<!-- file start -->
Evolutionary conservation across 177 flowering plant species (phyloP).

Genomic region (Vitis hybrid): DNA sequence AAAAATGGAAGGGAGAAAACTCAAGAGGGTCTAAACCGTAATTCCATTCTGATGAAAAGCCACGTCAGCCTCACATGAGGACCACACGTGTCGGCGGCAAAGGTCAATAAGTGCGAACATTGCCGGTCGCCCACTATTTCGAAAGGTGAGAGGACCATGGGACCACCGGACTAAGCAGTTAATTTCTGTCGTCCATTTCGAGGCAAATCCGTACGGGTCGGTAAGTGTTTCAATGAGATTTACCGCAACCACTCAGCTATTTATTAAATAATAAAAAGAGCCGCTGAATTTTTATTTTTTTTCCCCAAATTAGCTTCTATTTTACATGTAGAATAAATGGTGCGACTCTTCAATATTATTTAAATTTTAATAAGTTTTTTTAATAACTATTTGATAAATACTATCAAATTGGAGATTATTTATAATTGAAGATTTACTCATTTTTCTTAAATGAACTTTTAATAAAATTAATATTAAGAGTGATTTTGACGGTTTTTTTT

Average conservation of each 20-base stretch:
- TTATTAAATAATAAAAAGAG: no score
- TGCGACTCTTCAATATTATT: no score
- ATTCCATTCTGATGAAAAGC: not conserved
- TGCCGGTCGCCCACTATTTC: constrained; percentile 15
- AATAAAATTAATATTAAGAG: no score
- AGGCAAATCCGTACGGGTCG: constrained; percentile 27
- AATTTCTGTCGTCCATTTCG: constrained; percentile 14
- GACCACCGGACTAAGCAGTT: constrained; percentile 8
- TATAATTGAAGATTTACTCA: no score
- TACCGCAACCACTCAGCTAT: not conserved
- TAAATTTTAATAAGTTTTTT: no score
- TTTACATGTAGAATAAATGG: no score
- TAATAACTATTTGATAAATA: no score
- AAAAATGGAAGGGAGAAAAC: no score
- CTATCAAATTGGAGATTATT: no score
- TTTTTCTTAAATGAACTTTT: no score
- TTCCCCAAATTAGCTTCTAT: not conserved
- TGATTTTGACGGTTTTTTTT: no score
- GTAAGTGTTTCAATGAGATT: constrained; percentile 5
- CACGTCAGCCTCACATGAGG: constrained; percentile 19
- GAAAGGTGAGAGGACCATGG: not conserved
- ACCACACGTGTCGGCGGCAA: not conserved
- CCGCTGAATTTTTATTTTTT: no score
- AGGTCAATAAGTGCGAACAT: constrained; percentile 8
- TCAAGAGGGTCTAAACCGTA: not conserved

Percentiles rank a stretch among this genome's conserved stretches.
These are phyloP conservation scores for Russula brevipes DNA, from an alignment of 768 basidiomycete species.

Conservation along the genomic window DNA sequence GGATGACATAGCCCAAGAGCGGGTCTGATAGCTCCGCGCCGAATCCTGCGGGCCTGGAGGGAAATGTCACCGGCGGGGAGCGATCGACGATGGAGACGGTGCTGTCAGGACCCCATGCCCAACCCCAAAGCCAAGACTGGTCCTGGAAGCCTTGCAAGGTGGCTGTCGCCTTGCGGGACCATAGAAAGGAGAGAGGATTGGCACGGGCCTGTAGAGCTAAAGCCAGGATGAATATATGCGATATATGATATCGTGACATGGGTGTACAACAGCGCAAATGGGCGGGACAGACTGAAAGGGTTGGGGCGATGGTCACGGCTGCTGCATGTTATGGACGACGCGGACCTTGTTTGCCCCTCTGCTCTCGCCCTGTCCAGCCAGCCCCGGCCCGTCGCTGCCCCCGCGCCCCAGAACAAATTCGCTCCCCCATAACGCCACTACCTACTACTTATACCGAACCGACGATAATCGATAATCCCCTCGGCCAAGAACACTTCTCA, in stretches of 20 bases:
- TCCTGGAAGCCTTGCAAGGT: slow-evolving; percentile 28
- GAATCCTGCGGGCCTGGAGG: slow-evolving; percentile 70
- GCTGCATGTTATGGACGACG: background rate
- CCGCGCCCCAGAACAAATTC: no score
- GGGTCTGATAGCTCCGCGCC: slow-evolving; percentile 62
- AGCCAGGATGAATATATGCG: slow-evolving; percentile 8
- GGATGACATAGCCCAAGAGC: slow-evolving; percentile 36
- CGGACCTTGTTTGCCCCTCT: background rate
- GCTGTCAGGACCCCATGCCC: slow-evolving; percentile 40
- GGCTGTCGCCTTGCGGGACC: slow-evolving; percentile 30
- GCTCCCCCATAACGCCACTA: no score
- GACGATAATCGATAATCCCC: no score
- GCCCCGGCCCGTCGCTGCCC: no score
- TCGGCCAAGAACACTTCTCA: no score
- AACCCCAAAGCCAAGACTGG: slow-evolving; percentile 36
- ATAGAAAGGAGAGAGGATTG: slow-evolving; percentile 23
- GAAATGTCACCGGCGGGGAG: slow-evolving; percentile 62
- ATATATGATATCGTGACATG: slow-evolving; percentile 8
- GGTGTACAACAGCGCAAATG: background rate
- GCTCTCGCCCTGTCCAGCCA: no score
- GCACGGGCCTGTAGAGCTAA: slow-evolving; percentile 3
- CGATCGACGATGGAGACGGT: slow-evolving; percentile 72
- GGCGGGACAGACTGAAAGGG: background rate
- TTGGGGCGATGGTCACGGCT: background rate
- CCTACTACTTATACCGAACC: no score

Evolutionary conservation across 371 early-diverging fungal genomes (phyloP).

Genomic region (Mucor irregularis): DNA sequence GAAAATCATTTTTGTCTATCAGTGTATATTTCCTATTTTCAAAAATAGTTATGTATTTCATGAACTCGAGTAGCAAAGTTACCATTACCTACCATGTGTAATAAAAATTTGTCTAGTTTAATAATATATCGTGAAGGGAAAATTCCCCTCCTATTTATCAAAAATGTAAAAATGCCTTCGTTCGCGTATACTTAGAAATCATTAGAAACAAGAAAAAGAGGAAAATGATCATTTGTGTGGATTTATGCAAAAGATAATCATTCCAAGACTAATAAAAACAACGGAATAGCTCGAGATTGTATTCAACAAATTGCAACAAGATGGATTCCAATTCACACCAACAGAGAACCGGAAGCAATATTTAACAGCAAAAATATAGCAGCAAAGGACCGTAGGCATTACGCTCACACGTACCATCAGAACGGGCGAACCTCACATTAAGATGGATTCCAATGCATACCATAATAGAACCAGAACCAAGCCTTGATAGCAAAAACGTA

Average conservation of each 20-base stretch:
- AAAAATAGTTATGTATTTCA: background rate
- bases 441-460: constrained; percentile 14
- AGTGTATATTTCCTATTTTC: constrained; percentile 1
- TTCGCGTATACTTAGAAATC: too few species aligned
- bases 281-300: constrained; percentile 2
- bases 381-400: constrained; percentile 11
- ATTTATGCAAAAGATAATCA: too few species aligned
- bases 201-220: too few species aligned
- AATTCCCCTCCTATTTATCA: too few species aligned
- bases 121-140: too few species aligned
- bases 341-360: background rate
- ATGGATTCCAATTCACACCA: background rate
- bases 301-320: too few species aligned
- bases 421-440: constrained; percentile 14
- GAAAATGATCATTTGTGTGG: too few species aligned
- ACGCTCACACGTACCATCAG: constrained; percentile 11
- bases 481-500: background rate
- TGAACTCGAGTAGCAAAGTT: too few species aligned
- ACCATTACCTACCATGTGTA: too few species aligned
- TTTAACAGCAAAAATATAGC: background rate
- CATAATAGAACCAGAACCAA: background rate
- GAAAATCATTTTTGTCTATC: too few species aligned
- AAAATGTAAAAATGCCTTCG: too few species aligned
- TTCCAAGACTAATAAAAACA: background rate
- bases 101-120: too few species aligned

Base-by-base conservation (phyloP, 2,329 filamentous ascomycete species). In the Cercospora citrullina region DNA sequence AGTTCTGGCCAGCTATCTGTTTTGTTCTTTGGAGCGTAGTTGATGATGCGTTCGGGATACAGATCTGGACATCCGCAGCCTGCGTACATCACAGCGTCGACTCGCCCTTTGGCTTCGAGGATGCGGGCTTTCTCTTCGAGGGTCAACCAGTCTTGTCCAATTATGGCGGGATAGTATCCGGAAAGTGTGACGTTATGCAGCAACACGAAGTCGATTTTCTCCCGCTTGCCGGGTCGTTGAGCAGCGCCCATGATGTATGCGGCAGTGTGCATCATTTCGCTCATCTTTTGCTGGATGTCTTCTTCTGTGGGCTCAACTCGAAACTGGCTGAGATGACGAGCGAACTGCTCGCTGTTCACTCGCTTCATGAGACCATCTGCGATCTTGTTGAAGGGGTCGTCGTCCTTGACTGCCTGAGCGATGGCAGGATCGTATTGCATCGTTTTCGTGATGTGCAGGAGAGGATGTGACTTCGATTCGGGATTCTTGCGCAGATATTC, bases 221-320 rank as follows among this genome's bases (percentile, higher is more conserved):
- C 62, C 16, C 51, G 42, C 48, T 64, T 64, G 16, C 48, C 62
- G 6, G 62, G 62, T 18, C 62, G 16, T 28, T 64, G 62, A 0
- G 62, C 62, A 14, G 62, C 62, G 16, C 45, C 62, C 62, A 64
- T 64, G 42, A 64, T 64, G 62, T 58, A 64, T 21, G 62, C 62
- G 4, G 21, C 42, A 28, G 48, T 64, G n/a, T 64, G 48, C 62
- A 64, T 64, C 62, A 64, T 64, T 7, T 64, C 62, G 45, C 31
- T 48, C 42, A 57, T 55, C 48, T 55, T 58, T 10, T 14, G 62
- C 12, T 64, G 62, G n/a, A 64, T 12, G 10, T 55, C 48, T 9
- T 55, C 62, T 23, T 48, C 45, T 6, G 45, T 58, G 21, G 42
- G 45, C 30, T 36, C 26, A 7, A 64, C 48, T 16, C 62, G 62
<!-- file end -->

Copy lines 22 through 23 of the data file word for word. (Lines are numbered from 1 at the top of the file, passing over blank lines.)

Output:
- GTAAGTGTTTCAATGAGATT: constrained; percentile 5
- CACGTCAGCCTCACATGAGG: constrained; percentile 19